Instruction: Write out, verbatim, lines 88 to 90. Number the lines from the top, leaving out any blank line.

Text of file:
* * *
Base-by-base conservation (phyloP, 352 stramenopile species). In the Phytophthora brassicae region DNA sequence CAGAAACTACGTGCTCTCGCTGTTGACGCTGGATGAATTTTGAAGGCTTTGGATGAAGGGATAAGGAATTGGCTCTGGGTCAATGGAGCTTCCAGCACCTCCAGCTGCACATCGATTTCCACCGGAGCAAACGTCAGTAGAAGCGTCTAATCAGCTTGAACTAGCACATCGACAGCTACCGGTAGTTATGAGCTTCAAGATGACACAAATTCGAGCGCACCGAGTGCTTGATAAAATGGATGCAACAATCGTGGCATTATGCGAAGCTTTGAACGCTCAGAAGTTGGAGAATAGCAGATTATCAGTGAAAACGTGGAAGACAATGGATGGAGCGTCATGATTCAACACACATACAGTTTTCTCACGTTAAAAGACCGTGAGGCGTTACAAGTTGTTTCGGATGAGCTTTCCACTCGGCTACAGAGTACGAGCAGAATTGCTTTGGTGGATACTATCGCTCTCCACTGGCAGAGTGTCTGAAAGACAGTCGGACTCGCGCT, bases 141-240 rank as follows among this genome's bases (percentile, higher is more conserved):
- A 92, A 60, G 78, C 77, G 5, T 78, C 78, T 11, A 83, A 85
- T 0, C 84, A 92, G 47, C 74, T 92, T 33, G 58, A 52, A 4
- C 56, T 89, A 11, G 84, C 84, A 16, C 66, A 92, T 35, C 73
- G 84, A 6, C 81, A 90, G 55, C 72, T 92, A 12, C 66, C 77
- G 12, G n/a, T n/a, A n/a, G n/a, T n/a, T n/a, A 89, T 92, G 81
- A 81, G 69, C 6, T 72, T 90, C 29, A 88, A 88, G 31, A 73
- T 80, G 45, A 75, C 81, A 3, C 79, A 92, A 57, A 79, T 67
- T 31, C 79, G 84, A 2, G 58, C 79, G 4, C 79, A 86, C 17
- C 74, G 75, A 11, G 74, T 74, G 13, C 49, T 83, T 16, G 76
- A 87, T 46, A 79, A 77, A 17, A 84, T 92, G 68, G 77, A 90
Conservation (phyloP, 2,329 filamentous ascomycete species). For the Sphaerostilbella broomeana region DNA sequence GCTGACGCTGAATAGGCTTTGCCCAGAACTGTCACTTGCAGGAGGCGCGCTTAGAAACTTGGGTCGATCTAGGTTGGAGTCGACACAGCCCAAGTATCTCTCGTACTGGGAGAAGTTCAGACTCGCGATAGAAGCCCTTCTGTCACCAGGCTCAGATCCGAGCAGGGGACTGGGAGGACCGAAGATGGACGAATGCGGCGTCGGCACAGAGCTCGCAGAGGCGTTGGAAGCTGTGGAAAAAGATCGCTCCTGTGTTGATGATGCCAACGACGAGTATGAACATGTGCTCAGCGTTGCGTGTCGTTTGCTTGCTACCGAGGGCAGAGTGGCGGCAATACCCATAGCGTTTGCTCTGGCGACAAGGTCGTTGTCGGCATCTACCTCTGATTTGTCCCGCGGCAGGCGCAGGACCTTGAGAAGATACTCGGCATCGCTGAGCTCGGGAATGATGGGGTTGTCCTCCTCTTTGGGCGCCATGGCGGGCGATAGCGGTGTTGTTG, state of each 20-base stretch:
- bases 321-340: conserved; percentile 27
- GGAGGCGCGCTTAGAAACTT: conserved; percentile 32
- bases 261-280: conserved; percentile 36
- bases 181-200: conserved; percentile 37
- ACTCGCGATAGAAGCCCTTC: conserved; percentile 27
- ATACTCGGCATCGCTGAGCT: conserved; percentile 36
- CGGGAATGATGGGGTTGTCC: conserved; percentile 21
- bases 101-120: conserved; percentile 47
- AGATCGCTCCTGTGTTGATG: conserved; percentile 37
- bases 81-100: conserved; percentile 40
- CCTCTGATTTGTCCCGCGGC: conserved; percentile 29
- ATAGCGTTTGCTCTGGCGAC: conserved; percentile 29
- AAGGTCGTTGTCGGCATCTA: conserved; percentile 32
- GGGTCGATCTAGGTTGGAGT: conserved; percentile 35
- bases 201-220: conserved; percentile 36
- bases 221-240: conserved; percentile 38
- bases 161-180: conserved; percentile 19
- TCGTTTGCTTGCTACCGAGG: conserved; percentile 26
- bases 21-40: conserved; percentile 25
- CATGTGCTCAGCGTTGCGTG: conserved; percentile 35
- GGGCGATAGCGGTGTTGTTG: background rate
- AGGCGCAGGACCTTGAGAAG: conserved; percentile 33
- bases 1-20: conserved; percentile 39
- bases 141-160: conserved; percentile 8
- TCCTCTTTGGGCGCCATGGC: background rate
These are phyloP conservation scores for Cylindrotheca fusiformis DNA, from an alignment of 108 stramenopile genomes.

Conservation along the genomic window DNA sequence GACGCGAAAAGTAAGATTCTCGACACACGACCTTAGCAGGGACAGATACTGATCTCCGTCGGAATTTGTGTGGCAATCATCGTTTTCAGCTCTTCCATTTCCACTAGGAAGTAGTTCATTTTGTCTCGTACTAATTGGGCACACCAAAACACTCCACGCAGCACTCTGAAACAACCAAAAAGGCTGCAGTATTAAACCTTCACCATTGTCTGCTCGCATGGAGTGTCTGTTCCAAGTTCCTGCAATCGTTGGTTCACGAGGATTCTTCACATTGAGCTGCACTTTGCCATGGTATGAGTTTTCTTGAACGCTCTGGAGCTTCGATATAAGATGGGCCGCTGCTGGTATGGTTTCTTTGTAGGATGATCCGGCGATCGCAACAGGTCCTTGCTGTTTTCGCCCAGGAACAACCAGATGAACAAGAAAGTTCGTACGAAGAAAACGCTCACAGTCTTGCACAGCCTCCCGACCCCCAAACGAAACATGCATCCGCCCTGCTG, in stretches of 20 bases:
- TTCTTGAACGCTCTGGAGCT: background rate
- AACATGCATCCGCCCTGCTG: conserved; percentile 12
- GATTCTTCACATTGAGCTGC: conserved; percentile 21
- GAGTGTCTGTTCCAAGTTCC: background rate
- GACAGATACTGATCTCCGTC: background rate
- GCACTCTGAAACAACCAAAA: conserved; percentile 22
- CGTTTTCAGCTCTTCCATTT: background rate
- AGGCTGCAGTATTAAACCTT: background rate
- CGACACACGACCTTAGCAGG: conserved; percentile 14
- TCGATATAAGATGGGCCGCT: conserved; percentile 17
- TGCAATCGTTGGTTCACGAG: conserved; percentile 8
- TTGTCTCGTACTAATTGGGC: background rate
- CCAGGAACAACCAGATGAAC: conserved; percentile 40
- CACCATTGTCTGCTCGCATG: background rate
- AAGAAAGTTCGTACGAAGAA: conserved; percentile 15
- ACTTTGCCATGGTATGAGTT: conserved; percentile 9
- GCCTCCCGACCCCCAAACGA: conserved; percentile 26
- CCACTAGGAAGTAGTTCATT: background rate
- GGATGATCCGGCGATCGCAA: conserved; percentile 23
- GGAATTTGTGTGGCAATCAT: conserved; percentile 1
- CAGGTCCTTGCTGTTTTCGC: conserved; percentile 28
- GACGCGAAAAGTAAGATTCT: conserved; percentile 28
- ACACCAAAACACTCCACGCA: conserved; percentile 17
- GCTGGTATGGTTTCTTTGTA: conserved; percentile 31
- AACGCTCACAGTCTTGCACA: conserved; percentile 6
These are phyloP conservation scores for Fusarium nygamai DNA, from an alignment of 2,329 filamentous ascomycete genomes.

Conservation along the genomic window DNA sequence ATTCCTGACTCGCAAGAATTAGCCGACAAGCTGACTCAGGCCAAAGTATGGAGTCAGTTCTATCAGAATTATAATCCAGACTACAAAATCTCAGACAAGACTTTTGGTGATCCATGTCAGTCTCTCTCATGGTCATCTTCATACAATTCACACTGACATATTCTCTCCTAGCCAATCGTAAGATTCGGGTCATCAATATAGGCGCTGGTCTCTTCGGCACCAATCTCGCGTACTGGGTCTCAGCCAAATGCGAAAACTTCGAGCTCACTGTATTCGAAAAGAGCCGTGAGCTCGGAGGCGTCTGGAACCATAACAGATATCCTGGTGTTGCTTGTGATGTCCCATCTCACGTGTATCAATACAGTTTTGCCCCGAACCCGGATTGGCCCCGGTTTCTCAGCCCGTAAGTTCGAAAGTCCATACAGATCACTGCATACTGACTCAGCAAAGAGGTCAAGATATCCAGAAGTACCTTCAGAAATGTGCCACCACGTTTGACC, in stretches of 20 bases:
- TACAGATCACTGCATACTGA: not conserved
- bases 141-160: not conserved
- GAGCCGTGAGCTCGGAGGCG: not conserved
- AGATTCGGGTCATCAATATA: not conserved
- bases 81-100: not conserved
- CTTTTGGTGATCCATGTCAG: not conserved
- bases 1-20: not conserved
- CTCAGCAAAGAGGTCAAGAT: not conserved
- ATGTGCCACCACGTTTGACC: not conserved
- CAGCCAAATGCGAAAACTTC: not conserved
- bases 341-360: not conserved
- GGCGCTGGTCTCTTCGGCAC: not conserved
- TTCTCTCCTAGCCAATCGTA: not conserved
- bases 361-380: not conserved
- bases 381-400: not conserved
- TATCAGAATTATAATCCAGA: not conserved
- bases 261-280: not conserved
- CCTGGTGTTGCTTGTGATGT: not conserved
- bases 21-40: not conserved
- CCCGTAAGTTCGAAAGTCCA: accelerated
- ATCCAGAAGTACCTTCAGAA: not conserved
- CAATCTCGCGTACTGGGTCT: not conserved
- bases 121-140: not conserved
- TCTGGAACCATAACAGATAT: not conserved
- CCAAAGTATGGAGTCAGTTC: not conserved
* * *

- CAATCTCGCGTACTGGGTCT: not conserved
- bases 121-140: not conserved
- TCTGGAACCATAACAGATAT: not conserved